Teach your kids about taxes..........eat 30 percent of their ice cream.

      Comment


      • #4
        Badger dave is right all you had to do is go to a local repair center and they would have been done.and probally cost less. and let us all remember you are not dealing with the ridgid corp. you are dealing with ryobi(OWT)DOWN IN SOUTH CAROLINA.
        A fishing pole is the best cordless tool!

        Comment


        • #5
          While it's no excuse for poor service, if you're in business with your livelihood depending on your tools, you really should have backups and/or the ability to workaround, improvise, and/or move on with your needs. A power cord repair is a pretty simple task. Actually, I'm sure you would have found it a pretty rare instance if any of the "old-timers" every ordered a new cord... just a quick cut, splice, and electrical tape and you're back in business. While I would still want the job done properly and a new cord, I sure wouldn't let it stand in my way of getting the job done.

          It seems that parts are a challenge in every business. But I hate when it happens and I do agree with you that Ridgid can and should be more responsive. But, I wouldn't blame the loss of the tool for loosing a job anymore than I would find myself calling a client and telling him I can't deliver because my computer just broke down. There are some things one just needs to plan for and have a backup plan ready to put into action. I learned a long time ago that the "what if" question needs to be S.O.P. if you want to stay in business.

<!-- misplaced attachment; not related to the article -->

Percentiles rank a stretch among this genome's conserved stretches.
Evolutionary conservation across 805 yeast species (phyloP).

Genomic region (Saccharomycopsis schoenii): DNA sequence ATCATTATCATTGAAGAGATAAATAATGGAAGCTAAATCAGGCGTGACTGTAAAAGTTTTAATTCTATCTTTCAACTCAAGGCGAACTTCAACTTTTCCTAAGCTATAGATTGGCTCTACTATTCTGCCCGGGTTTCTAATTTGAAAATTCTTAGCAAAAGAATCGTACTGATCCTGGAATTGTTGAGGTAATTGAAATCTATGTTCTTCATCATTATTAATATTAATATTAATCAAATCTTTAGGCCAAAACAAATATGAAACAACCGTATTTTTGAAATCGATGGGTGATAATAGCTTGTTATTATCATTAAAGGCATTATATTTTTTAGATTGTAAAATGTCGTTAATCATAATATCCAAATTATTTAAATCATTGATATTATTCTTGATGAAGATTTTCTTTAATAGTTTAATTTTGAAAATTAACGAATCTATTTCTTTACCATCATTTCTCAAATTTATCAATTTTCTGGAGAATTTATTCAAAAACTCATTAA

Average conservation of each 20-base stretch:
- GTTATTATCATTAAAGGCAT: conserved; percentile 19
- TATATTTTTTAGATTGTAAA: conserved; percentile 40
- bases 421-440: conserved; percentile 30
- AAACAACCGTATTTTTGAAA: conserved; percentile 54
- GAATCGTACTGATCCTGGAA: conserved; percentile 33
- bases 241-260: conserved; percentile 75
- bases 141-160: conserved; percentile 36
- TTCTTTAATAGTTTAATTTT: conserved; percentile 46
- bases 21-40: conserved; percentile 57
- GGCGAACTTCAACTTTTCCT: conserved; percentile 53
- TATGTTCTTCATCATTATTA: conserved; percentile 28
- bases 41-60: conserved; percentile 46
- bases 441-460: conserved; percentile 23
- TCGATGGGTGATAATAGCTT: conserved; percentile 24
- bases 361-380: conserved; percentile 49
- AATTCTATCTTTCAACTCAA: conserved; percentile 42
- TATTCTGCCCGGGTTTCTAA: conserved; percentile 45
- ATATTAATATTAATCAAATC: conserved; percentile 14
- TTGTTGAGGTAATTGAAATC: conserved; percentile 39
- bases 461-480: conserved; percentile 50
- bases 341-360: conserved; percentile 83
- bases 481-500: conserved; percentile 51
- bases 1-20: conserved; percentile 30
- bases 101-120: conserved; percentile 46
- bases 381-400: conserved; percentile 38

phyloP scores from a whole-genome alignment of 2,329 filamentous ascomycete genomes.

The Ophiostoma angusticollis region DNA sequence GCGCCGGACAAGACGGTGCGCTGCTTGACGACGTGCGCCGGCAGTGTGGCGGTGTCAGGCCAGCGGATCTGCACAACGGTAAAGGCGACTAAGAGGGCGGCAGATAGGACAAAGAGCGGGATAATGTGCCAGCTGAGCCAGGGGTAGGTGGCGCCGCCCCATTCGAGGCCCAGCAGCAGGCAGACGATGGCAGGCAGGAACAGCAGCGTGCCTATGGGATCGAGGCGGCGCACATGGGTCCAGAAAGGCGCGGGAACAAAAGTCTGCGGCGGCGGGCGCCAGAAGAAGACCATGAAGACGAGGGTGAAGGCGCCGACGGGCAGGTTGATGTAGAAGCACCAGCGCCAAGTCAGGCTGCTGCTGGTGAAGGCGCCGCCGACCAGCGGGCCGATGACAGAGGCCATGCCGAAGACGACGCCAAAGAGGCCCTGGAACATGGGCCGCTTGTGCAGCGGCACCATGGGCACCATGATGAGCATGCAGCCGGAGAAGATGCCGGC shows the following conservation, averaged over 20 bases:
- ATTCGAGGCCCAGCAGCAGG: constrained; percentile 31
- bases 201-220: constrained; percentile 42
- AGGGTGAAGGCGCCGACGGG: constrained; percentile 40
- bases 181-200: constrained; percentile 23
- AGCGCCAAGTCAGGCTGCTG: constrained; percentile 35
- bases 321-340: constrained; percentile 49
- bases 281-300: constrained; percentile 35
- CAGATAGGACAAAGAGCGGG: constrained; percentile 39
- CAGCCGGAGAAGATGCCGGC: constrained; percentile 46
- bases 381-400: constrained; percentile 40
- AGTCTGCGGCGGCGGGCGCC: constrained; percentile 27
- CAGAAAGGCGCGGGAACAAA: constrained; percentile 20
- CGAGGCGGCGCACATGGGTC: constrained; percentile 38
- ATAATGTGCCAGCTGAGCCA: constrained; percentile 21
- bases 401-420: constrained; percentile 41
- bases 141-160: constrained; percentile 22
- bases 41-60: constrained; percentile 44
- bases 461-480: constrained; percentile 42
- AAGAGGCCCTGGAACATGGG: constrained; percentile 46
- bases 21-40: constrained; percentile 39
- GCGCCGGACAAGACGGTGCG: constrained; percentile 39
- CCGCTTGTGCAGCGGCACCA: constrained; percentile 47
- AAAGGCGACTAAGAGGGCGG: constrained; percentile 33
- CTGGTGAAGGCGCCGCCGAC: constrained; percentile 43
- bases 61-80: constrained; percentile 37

CWS

          Comment


          • #6
            To put it another way;

            If you're in business with your livelihood depending on selling tools, you really should have common spare parts available to keep your customers up and running so that their down time is minimal. Of course, if you are not interested in service after the sale, then don't stock parts and keep your customers hanging waiting for parts that never come. If you're not going to stock parts, or your spare parts processing has such a long lead time that most would consider it inconvenient to wait, then be up front about it and let the customer know that they could be back to work sooner if they were to visit a local repair shop for items such as replacement power cords.
            ---------------
            Light is faster than sound. That's why some people seem really bright until you hear them speak.
            ---------------
            “If I had my life to live over again, I'd be a plumber.” - Albert Einstein